Document Detail

"Where have all the bicycles gone?" Are bicycle sales in Australia translated into health-enhancing levels of bicycle usage?
MedLine Citation:
PMID:  22001075     Owner:  NLM     Status:  MEDLINE    
OBJECTIVE: To explore whether the reported increase in bicycle sales in Australia is corroborated by increases in numbers of cyclists.
METHODS: Australian representative data on cycling from annual Exercise, Recreation and Sport Surveys (ERASS) from 2001 to 2008 were used. Based on the weighted proportion of cyclists and 'regular cyclists' each year, the number of 'new' riders each year was calculated. Generous assumptions about the number of new bicycle purchased by new riders plus replacement bicycles by regular riders were compared with industry sales figures.
RESULTS: Any cycling increased from 9.5% of all adults in 2001 to 11.6% in 2008, an increase of 2.1% [95% CI: 1.14 to 2.76]. This 2.1% represents an overall increase in cyclists of around 343,552 (95% CI from 186,500 to 441,710 new cyclists). The difference between the estimated number bought and the actual industry total average number of bicycles sold (n=753,843 per annum) numbered at least 395,000 unused adult bicycles sold each year after sensitivity analyses.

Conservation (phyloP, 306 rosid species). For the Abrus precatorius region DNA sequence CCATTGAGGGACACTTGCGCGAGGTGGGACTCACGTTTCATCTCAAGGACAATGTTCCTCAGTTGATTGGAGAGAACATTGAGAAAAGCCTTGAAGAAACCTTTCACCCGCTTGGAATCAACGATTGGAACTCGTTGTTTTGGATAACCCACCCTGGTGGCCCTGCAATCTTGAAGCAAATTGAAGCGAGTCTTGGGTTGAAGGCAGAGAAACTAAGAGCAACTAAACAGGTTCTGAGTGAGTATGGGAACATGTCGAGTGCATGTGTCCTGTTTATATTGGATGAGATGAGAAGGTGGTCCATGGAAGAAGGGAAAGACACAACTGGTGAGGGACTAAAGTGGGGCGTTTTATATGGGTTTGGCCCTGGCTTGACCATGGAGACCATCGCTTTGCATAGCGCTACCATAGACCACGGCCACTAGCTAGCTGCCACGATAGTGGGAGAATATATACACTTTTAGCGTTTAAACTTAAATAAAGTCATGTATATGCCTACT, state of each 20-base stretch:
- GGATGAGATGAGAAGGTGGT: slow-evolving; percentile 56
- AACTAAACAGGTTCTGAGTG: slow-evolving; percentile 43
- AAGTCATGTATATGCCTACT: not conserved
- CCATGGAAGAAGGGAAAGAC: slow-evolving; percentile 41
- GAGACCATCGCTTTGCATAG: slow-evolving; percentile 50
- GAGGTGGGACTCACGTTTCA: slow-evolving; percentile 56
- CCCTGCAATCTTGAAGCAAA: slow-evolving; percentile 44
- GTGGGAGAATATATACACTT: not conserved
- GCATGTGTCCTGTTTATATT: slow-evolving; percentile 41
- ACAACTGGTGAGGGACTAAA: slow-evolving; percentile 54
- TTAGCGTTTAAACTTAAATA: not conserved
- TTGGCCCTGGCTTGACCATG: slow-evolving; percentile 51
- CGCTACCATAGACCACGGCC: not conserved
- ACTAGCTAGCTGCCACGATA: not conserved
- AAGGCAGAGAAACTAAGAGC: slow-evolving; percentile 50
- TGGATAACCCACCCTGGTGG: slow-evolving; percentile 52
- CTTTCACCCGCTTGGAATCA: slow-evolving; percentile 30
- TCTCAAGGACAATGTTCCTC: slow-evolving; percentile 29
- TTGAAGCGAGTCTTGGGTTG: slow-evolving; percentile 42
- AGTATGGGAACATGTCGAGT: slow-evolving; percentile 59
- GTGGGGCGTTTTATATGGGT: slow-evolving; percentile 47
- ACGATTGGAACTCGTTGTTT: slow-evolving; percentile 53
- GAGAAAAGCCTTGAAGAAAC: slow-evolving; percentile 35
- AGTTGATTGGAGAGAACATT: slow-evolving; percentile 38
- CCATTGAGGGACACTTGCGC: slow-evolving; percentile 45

CONCLUSIONS: There appear to be many more bicycles sold in Australia than are used. Further improvements may be needed in the cycling environment before a possible latent desire for cycling translates to participation.
Adrian Bauman; Dafna Merom; Chris Rissel
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Publication Detail:
Type:  Journal Article     Date:  2011-10-06
Journal Detail:
Title:  Preventive medicine     Volume:  54     ISSN:  1096-0260     ISO Abbreviation:  Prev Med     Publication Date:  2012 Feb 
Date Detail:
Created Date:  2012-02-06     Completed Date:  2012-06-05     Revised Date:  2012-06-14    
Medline Journal Info:
Nlm Unique ID:  0322116     Medline TA:  Prev Med     Country:  United States    
Other Details:
Languages:  eng     Pagination:  145-7     Citation Subset:  IM    
Copyright Information:
Copyright © 2011 Elsevier Inc. All rights reserved.
Prevention Research Collaboration, School of Public Health, University of Sydney, 2006 NSW, Australia.
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MeSH Terms
Bicycling / economics,  statistics & numerical data*
Confidence Intervals
Health Behavior*
Health Promotion / methods*
Health Surveys
Motor Activity*
Social Marketing
Sports Equipment / economics,  statistics & numerical data*
Statistics as Topic
Comment In:
Prev Med. 2012 Feb;54(2):148-9   [PMID:  22198620 ]

From MEDLINE®/PubMed®, a database of the U.S. National Library of Medicine

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